Some opinion pollsters ask voters who they would prefer as prime minister. The phrasing of questions and the treatment of refusals, as well as "don't know" answers, differ from poll to poll. To qualify for this table, this person must reach at least 3 percent in three separate polls. The table below includes private polls conducted for Labour (by Talbot Mills, previously called UMR) and National (by Curia), which may be cherry-picked and therefore may not properly indicate ongoing trends.

Date[nb 1] Polling organisation Sample size Ardern Collins Seymour Luxon Lead
25 Nov 2021 Judith Collins is removed as National Party leader in a vote of no confidence.
10–17 Nov 2021 Newshub–Reid Research 1,000 41.7 6.1 11.9 2.5 29.8
6–10 Nov 2021 1 News–Colmar Brunton 1,001 39 5 11 4 28
1–8 Nov 2021 Curia 1,000 34 6.3 10.5 4.1 23.5
29 Oct – 3 Nov 2021 Talbot Mills 1,023 47 10 15 2 32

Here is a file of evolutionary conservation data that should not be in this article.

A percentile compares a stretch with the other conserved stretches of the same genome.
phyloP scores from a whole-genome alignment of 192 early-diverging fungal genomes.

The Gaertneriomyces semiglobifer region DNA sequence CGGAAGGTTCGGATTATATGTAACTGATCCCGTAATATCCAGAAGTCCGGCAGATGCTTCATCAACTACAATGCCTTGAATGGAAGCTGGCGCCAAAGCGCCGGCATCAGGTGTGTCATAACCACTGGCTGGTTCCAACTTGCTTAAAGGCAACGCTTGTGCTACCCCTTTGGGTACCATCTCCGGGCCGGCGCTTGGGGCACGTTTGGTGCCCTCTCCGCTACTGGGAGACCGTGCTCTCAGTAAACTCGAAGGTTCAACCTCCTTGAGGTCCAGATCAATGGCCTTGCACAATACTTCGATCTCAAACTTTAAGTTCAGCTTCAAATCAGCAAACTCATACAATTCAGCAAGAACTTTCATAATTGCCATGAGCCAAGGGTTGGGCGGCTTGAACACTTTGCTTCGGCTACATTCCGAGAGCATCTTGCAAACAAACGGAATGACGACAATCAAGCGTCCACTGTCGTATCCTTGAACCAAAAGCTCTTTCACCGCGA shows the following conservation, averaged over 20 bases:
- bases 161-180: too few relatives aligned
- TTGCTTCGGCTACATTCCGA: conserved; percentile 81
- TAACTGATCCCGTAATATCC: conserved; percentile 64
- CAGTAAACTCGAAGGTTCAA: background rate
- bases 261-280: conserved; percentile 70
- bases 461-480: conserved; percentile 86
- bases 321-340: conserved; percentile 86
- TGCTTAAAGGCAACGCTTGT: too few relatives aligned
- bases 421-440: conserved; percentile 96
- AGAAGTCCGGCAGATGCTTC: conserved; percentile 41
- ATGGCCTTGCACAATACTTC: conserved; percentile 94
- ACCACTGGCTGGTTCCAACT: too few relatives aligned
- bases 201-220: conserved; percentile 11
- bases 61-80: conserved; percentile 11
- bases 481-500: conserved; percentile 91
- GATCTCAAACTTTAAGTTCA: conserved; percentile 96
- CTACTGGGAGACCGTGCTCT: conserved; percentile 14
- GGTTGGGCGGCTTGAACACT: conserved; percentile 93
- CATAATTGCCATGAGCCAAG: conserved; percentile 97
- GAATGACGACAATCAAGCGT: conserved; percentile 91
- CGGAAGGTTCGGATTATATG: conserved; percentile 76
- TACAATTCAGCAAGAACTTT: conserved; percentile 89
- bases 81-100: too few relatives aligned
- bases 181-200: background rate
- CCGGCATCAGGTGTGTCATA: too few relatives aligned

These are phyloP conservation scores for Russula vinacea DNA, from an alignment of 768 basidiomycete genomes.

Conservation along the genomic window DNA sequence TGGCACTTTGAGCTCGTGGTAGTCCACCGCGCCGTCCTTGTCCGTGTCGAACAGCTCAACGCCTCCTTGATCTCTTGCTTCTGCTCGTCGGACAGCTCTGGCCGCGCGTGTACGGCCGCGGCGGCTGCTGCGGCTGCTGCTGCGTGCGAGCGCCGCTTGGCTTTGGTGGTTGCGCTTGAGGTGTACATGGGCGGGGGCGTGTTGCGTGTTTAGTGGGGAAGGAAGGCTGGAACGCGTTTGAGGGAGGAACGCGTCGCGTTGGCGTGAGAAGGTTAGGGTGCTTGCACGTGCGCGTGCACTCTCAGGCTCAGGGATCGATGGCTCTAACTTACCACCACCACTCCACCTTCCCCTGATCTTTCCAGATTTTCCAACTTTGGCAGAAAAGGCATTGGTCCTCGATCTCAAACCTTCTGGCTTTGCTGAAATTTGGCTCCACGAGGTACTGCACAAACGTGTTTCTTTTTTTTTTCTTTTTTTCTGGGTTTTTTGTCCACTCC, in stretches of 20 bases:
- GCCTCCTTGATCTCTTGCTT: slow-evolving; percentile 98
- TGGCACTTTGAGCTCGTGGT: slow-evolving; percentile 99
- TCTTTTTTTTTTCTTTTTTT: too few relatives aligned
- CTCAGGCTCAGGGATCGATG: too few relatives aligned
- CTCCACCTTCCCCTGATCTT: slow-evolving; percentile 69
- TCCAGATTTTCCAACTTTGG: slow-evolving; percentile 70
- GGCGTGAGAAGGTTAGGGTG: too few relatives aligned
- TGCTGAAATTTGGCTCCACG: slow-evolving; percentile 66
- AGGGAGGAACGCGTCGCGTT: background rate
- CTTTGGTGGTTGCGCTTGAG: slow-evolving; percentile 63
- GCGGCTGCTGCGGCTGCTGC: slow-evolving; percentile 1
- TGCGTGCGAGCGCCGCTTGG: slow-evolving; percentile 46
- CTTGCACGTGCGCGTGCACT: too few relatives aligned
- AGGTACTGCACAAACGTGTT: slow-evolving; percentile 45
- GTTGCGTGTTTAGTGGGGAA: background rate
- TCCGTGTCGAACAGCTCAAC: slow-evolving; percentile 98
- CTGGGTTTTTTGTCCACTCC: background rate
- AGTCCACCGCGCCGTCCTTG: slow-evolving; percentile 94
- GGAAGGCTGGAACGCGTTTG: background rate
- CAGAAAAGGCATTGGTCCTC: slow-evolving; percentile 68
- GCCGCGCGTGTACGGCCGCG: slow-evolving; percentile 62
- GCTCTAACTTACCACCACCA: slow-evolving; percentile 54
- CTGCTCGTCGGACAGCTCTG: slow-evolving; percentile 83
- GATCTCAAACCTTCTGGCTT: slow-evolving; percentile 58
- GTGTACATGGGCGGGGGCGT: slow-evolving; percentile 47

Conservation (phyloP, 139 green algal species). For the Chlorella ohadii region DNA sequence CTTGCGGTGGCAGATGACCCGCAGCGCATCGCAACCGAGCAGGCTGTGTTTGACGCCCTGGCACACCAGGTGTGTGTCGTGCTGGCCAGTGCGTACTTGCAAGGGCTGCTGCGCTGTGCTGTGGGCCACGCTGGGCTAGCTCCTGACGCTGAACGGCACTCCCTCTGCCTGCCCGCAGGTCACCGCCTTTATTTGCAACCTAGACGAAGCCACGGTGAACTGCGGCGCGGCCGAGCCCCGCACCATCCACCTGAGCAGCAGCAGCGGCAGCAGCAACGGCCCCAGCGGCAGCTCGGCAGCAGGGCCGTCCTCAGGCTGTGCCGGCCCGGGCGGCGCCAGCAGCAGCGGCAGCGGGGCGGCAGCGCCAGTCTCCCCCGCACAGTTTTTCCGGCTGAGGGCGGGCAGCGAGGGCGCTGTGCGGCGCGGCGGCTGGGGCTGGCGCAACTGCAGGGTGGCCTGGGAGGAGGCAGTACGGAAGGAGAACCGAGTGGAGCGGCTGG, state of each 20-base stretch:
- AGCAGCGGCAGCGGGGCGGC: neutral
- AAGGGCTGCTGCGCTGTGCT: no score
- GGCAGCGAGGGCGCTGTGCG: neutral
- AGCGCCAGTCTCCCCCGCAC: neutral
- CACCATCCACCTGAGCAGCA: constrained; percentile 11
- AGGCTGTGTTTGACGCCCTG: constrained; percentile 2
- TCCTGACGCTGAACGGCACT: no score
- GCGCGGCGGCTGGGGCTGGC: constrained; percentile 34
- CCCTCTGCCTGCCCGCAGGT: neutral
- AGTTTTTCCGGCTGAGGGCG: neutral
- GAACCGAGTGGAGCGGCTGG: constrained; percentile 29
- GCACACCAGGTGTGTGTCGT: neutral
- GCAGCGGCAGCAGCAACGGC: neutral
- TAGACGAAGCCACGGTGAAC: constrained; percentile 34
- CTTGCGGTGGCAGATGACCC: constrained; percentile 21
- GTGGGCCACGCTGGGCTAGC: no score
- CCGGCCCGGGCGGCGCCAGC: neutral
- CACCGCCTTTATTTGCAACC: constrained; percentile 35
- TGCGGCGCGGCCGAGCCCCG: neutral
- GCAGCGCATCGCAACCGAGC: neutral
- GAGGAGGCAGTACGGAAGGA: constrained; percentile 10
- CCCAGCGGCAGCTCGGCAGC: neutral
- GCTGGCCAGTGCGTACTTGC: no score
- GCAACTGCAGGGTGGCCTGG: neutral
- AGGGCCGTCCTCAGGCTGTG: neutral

3–11 Oct 2021 Curia 1,000 47.2 5.2 12.3 2.3 34.9
28 Sep – 5 Oct 2021 Talbot Mills 1,200+ 51 9 16 35
22–26 Sep 2021 1 News–Colmar Brunton 1,001 44 5 11 3 33
5–9 Sep 2021 Curia 1,000 50.8 4.4 9.3 41.5
31 Aug – 6 Sep 2021 Talbot Mills 1,050 55 13 14 1.3 41
21 Jul – 1 Aug 2021 Talbot Mills 1,216 50 11 14 2.1 36
22–29 Jul 2021 Newshub–Reid Research 1,000 45.5 8.2 8.6 36.9
24 Jun – 1 Jul 2021 Talbot Mills 1,199 55 10 12 43
22–26 May 2021 1 News–Colmar Brunton 1,002 48 9 6 3 39
7–13 May 2021 Newshub–Reid Research 1,000 48.1 5.6 2.4 42.5
9–13 Mar 2021 1 News–Colmar Brunton 1,006 43 8 4 2 35
28 Nov – 2 Dec 2020 1 News–Colmar Brunton 1,004 58 12 4 2 46

Government approval rating[edit]

The government approval rating is a statistic which measures the proportion of people who say they think the country is heading in the right direction or wrong direction politically.